The topic of hot air solder leveling (HASL) has come up a handful of times recently and so the motivation for this column. An OEM currently using HASL but with advances in board designs had observed last month that the ball grid array patterns were not covering properly. They also experienced instances when component placement was off due to the uneven nature of the HASL deposit. They requested some information on “alternate finishes.”
The call came about 10 to 15 years later than I expected. A few days later, I visited a North American plating shop that finishes the majority of its products with various electrolytic and electroless nickel/gold plating. A “good percentage” of its product remains HASL, and they asked when HASL would go away. The process is not a favorite among the operators.
When I came to MacDermid 15 years ago, the industry was investigating alternate surface finishing. The term “alternate” referred to anything that was not HASL. The buzzword was planar; there was a need for a flat surface finish to accommodate new designs with miniature components. As a result of components getting smaller and, specifically, the use of BGAs, HASL was becoming difficult to use. The uneven surface could not ensure proper component alignment or connectivity. In addition, substrates were getting thinner, and the laminates could not withstand submersion into molten solder. For many, the need to switch from HASL was imminent.
My first business trip in the industry was to the coast of England to install an immersion silver process. I was fresh out of college and had been convinced that immersion silver was the next-best surface finish and that it would replace this thing called HASL that was a hassle to run.
So the chemistry was installed and I left for lunch while the bath heated up. When I got back from lunch, production was running. The line engineers were overjoyed that the silver covered on the first pass, so they did not feel we needed to run any test parts or analysis before production. (Hopefully my boss is not reading this.) I spent about two weeks in England training the customer and the local teams on how to run this process. I spent hours walking the line, but adjacent to the immersion silver line was a vertical leaded hot air solder level machine. The line was down every third day, and each time the line was shut down, an operator had to physically wedge himself into the unit for maintenance. I could not believe it. I had spent the past six months using a solder pot and a benchtop wave soldering machine, which I grew to respect out of necessity very quickly. I would never shove myself into a machine that runs at such temperatures. HASL requires an exorbitant amount of equipment maintenance compared to other surface finishes and to what benefit?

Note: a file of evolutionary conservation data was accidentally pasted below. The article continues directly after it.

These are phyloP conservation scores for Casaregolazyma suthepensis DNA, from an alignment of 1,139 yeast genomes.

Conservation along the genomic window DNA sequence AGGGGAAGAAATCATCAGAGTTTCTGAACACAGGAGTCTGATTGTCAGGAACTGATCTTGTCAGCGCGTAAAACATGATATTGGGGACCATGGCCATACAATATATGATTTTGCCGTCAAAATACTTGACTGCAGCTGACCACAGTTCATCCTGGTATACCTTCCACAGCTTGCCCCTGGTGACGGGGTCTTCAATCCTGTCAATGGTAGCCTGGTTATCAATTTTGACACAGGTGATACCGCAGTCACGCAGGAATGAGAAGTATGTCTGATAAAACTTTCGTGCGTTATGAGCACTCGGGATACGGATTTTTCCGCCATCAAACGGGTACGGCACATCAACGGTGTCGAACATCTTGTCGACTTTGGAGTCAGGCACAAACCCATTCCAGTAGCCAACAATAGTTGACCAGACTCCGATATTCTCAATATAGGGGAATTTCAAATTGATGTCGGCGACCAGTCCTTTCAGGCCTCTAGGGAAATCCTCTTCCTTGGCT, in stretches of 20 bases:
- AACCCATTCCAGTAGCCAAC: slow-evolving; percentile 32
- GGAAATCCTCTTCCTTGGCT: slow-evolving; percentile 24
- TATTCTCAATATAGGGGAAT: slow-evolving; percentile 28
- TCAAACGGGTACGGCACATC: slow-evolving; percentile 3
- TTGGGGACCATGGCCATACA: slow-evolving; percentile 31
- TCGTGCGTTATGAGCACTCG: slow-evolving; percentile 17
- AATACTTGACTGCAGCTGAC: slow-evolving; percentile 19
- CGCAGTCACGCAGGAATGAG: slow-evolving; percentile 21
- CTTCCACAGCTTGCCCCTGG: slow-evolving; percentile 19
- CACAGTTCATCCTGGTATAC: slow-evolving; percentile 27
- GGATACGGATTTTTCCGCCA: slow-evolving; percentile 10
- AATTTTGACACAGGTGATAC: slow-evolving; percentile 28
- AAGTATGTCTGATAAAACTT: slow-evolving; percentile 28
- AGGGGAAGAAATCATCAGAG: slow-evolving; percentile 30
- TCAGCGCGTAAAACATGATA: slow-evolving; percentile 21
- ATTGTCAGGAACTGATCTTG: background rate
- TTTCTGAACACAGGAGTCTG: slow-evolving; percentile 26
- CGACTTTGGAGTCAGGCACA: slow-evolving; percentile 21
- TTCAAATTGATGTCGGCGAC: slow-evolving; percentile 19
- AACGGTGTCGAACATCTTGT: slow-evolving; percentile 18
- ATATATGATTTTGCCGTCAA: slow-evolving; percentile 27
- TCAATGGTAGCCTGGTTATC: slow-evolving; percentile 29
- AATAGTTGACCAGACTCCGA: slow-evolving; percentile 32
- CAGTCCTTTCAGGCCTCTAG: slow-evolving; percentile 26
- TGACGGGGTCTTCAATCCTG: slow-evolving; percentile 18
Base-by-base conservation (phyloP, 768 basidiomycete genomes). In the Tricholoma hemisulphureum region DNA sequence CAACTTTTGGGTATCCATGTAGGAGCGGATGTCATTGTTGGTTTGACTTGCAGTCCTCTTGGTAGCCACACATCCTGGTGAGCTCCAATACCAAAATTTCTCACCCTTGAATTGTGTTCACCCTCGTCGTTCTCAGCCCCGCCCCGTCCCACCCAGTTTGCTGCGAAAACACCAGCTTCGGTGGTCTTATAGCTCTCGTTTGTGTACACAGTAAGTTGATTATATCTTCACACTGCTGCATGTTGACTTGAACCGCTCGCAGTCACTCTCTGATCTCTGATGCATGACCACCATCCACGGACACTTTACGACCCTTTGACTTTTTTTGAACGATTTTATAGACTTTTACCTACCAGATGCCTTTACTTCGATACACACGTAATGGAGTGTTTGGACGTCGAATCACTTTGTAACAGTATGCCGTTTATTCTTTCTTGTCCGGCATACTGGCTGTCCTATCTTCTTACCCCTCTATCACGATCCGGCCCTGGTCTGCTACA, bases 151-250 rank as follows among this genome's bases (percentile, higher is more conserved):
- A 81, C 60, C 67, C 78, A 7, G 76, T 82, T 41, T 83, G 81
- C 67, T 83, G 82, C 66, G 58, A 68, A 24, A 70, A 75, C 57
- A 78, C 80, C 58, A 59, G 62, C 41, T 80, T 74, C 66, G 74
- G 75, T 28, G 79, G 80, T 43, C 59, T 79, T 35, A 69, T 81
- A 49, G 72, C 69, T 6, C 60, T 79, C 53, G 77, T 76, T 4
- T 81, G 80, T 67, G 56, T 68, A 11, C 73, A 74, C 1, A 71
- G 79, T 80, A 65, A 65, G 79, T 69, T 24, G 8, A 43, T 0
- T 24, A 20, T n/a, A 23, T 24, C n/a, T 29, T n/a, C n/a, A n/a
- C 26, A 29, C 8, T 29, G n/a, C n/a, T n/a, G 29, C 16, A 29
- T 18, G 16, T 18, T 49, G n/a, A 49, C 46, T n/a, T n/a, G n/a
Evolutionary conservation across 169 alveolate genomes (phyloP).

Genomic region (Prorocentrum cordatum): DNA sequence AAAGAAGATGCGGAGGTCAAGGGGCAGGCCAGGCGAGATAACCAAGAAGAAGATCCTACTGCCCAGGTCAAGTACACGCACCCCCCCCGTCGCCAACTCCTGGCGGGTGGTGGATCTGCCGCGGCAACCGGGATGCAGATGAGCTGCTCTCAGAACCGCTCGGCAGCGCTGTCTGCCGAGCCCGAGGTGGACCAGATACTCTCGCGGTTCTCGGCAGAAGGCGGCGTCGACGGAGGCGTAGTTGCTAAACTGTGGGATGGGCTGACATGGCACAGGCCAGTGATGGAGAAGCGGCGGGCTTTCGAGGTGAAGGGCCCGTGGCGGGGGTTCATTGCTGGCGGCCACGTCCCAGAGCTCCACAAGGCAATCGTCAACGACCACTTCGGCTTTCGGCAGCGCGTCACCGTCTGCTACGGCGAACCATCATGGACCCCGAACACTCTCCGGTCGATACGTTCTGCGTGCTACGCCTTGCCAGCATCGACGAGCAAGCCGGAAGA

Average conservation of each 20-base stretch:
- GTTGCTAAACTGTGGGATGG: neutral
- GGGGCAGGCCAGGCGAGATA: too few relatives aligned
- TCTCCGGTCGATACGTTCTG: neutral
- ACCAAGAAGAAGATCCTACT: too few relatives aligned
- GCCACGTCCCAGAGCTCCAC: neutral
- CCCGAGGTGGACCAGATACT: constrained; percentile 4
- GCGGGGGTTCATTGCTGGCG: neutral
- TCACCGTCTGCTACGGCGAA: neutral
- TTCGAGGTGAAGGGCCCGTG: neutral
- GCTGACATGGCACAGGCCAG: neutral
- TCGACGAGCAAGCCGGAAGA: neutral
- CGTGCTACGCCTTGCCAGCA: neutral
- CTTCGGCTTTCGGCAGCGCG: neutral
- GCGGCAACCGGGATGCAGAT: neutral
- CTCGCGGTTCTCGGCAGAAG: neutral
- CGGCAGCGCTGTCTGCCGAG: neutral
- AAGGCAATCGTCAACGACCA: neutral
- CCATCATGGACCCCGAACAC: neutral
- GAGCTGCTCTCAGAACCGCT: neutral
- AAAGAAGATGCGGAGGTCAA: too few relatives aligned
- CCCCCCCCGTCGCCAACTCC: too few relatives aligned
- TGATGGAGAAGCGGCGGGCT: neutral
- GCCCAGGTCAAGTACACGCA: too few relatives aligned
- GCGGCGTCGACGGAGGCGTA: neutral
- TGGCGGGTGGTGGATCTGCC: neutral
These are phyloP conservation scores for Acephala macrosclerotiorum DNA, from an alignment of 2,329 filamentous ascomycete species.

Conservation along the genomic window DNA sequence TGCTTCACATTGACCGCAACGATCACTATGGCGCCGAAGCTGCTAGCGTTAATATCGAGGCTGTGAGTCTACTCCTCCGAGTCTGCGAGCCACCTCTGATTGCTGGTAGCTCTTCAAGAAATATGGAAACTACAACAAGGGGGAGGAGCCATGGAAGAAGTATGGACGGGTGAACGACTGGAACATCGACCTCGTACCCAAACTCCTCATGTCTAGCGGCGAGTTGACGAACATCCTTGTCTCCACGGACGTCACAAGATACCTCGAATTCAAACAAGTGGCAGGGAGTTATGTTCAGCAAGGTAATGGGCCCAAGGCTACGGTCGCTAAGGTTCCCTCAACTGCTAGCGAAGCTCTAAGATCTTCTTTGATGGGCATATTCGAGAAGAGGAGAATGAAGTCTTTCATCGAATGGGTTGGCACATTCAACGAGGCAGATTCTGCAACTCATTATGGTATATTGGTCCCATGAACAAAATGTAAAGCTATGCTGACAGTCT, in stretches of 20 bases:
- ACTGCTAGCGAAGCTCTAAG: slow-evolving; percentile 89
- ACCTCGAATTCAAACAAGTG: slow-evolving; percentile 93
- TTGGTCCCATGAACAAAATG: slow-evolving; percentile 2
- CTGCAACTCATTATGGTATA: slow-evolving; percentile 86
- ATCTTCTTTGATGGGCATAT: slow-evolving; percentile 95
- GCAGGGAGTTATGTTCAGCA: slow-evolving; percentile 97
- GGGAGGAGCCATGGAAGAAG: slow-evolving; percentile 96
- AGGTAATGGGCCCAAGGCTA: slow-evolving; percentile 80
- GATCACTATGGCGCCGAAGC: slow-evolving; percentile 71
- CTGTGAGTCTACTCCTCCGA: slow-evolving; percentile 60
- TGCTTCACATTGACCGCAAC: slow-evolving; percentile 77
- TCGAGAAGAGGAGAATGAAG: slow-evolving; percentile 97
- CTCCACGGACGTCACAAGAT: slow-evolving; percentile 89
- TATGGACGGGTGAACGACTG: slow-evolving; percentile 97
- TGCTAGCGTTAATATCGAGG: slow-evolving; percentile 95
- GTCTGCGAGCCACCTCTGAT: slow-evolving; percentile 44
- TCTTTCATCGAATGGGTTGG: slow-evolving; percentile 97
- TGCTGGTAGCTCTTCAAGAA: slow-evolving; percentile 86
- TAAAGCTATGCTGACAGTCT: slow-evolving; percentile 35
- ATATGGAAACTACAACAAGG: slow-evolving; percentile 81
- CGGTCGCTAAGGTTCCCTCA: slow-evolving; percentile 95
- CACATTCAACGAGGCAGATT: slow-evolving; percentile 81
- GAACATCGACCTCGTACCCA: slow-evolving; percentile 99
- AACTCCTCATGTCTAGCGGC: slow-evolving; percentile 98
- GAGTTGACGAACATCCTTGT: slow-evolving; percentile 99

People will continuously say that there is no one surface finish for every application, and I believe that to be true. Overall, the benefits and weaknesses of each surface finish are pretty obvious. Where we get into trouble is when we stop using the surface finish as a solderability preservative and leave the metal areas unsoldered. With that, the issues of shelf life and environmental resistance become much more important. For this there are two camps: One will say that HASL is the better surface finish choice because it is a thick deposit that will prevent underlying copper from corroding. The other camp will remind the first that HASL has a lot of surface ionic associated with it from flux residue that will promote more surface corrosion. I personally agree with the latter, but also have seen when HASL has not covered pad edges, leaving copper exposed. I have also witnessed small features that did not cover properly on the first pass; the need for a second caused solder mask fracturing and a lot more exposed copper for further corrosion.
So few companies still use HASL that it is probably facing extinction. I know someone just threw the military/medical card. Make sure you are not looking for a last-minute alternative because the fabricator just said they are getting rid of the HASL line to make more room for ENEPIG.
Lenora Toscano is final finish product manager at MacDermid (macdermid.com); email@example.com.